So where do birds sleep? Presumably in trees. Had the small bird been afraid to stay in the tree, even with an adult? Had it tried to get back into the nest, and either be unable to do so, or possibly prevented from doing so by its parents?  

I honestly have no idea whether it was a smart idea or a foolish one, but Baby Robin had created its own sleeping spot on the narrow ledge next to the window above our door, not far from the nest. 

When I came down the stairs on the morning of May 29th, my eyes, from habit, began to look up, preparing to check the nest for the mother bird. But something stopped me.

On the narrow ledge of the window above the door was a dark silhouette.

I ran and got my stool from the kitchen so I could get a closer look.

Yes, it was the baby bird.

Wondering if the adults had left their baby behind, I looked around.

And, of course, there was Mama Robin, sitting on the post she had flown to so many times after we'd disturbed her—the same post from which she'd often looked me in the eye as if daring me to try something.

She was keeping watch, swivelling her head all around, making sure nothing was going to bother her baby.

I looked toward the trees. Yes, Papa Robin was still in the area, too.

Over the next hour or so, Baby Robin stayed on the window ledge, moving a few inches now and then.

At one point that morning, I saw Mama Robin in the nest.

And Mama and Baby on the bannister again. 

I love this picture of the two of them! Mama Robin looks so fierce! And Baby Robin so trusting.

But I got busy, and didn't look out front again until later in the day.

I didn't see them. They were likely in a nearby tree, but no longer making the nest or our front steps their home base.  

I really don't know if there was a second baby in the nest that I hadn't seen, and it had flown away with them that day or not.

We never saw any broken eggshells. Apparently robins are known for keeping the area around their nest clean so predators don't see evidence of their continued presence.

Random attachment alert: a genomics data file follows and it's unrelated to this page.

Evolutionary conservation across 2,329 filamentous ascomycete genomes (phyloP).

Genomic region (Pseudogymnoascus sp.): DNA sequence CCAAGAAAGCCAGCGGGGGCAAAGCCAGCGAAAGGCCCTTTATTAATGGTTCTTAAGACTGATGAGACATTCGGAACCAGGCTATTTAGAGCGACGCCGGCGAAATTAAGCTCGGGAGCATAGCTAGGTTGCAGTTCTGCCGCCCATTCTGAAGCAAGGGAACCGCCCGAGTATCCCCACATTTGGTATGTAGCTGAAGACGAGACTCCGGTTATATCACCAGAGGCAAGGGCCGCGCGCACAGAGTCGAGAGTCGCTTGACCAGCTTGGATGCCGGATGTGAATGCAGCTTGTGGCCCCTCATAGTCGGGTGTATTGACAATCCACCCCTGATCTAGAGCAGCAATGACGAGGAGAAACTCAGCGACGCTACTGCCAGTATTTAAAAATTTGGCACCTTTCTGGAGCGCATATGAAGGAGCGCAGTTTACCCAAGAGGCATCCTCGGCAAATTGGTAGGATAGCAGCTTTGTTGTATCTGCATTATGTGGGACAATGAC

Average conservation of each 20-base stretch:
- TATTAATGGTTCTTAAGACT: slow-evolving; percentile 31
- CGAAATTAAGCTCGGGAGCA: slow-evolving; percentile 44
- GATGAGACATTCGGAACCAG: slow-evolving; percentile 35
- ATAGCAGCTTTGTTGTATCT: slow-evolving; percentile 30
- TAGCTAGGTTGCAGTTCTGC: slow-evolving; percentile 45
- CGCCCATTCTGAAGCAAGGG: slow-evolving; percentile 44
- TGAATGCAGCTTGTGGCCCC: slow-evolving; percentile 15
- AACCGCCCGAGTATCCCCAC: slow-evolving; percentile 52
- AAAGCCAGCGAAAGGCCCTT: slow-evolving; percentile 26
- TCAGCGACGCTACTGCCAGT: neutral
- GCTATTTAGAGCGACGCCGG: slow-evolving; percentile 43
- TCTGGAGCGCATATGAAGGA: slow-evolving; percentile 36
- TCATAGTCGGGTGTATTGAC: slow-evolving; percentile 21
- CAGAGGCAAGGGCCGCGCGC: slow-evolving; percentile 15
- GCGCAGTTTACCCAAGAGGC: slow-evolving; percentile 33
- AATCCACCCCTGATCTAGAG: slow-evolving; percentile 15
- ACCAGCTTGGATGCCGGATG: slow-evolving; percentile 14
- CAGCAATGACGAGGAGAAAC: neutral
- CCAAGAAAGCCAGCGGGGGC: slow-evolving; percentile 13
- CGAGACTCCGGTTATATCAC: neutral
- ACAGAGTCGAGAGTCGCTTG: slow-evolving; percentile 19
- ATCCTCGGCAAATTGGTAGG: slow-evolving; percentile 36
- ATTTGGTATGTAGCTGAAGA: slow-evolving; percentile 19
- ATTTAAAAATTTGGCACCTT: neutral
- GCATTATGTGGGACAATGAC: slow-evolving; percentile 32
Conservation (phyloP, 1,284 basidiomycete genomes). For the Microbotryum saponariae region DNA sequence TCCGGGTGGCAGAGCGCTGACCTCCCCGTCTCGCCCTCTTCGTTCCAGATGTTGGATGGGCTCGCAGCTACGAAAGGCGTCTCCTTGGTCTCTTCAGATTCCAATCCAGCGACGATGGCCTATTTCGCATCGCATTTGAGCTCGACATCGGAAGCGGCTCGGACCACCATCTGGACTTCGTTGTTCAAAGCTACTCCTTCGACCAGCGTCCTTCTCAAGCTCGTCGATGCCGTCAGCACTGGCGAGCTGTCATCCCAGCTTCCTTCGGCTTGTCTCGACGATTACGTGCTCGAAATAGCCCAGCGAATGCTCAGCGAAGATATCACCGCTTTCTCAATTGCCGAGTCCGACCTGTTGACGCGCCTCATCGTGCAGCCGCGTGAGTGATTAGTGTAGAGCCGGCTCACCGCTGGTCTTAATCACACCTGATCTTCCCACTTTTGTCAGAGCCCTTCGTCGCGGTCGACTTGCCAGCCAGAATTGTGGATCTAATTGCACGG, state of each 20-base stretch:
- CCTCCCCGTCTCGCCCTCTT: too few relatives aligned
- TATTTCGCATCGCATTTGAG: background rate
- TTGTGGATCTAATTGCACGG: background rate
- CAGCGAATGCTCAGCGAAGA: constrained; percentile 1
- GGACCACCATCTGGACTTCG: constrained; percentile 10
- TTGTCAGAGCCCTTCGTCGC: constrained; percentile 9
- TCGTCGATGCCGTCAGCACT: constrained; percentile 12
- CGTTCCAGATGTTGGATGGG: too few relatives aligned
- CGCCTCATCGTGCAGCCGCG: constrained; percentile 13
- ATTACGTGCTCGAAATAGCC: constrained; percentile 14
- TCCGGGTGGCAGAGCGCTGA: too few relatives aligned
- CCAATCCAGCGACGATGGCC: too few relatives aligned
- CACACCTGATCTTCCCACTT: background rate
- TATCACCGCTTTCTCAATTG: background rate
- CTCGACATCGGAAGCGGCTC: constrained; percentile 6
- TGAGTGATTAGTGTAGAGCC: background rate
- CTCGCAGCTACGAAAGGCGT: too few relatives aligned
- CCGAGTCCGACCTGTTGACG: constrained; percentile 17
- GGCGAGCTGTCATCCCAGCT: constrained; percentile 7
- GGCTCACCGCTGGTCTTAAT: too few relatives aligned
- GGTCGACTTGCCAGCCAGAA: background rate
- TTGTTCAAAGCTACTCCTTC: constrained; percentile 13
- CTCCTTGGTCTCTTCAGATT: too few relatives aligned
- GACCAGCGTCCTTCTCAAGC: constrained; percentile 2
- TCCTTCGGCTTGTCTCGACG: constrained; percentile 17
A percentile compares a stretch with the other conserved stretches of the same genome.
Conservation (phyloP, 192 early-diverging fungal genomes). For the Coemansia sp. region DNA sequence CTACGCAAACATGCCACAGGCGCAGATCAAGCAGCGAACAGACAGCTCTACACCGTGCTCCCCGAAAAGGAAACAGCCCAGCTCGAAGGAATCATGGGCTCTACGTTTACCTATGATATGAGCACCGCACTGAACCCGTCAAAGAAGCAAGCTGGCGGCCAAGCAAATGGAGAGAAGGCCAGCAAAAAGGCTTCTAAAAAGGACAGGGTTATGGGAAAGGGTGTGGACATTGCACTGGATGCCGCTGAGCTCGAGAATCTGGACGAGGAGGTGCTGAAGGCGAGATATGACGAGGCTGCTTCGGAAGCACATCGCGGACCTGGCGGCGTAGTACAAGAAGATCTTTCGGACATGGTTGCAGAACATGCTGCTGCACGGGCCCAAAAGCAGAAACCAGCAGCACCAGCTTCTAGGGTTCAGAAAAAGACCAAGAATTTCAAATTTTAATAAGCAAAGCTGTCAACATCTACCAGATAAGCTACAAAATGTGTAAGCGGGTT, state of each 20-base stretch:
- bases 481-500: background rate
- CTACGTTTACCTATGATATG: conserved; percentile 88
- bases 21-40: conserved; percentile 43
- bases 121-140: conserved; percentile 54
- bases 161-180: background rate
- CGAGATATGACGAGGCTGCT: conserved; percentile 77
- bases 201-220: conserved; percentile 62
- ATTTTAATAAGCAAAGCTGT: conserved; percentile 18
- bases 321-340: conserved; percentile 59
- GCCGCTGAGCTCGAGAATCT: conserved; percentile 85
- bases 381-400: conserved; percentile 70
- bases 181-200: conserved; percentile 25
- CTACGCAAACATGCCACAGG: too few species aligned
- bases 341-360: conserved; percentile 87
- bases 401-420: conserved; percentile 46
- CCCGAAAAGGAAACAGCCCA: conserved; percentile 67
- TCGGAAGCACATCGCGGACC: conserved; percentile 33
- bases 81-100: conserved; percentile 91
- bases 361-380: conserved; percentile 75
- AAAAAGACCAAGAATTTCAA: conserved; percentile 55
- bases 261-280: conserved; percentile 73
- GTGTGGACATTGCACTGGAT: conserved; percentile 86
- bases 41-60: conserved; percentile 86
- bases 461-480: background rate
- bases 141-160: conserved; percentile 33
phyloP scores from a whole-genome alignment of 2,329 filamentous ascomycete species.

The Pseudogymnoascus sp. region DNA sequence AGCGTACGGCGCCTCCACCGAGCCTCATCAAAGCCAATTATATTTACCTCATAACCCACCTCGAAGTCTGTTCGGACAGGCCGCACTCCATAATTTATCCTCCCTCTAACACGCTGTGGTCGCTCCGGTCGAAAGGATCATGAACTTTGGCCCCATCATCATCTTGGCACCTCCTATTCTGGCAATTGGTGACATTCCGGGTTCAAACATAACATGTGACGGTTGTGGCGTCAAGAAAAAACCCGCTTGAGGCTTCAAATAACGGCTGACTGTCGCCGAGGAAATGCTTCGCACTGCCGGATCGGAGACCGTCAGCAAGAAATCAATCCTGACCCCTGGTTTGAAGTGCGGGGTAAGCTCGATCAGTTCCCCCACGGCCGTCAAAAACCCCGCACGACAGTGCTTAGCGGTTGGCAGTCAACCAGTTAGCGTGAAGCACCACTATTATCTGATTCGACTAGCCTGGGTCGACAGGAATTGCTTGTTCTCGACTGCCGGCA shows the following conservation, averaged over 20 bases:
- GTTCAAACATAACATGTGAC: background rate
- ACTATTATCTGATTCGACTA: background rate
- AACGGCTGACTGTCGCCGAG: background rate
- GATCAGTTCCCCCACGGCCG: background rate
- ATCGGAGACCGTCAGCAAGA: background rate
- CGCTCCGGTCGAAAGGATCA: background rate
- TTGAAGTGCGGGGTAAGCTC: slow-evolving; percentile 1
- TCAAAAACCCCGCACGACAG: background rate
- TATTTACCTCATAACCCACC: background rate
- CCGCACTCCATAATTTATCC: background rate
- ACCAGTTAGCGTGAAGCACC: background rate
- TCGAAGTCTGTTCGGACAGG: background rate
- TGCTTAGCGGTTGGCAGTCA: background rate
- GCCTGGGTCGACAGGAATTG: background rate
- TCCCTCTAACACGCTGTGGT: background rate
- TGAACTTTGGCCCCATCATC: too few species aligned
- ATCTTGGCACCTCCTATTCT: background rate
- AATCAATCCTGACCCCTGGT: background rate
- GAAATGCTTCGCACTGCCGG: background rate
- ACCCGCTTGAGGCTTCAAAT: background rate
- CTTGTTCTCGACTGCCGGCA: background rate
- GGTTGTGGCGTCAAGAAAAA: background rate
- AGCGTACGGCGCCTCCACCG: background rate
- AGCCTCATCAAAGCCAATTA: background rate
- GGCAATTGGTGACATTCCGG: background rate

The next morning, May 30th, there was no baby robin on the ledge, and no sign of any robins in the area.

A few days later, I was in our back lane and I thought I caught a glimpse of a young robin near our neighbour's house.

I also saw one who looked a lot like the mother grabbing a raspberry from a bush at another neighbour's house. I tried to get a picture but it flew away.

A week passed. I decided they must have moved to a new area, perhaps to join other robins.

We had a lot going on, so a couple more weeks passed, but eventually we had time to make plans to get the railing replaced and redo our front yard. We started the process for someone to come and start the upgrade.

I discovered I had so many pictures of robins that they needed their own folder.

I wrote a blog about the robins, and prepared to move on.

But no one thought to take down the old nest...

*All photos copyright N. J. Lindquist, 2120

Read Part 4

April 9, 2020

About the author 

N. J. Lindquist

N. J. Lindquist is the award-winning author of books, articles, short stories, and blog posts. She also edits and publishes the "Hot Apple Cider" anthologies. A former high school teacher, N. J. co-founded The Word Guild and teaches workshops for writers as well as speaking on various topics including creativity and leadership.

    • It’s on my to-do list right after getting some new plants in the ground, formatting my middle grade fantasy for beta readers, and writing next week’s memoir. :)


  • I loved this 3 part robin saga and am eagerly awaiting part 4! We just bought a house and we have a robin’s nest with 2 eggs by our front door too! I also feel so guilty about disturbing the family but I also want to be on our new porch!!

  • We had swallows under our eaves at our old home for about 4 years. If the nest was left alone, they came back. If it was knocked down, they either picked a new spot or didn’t return. We had to be aggressive about knocking down the nests or they took over the beam. They finally left when we repainted just before selling our home.

  • Great story I really enjoyed reading it . I’ve got to Robin Nest Right next to each other and she’s been in both. And they’re right outside my back door that I use all the time . She let me look at her for a few minutes one time and the next time I went out to look she was in the other Nest. Not quite sure what she’s doing but she doesn’t seem to like it when I try to go out and look at her . She flies away . I just hope I don’t scare her away so she doesn’t have her babies in her nest . I have birds every year in bird Nest that were built but I’ve never had Robbins so this is really interesting to me .

  • Thanks for your very informative post! We have robins that have set up shop by building a nest on the bottom of the ledge surrounding the pane of glass above our front door. So, through the glass, we have witnessed the entire nest-building process, from messy collection of building materials (many of which landed on our front porch just outside the door) to compaction and finally, consolidation into a nest. I think we will remove it after the first crop of fledglings leaves! Meanwhile, it’s a fascinating show.

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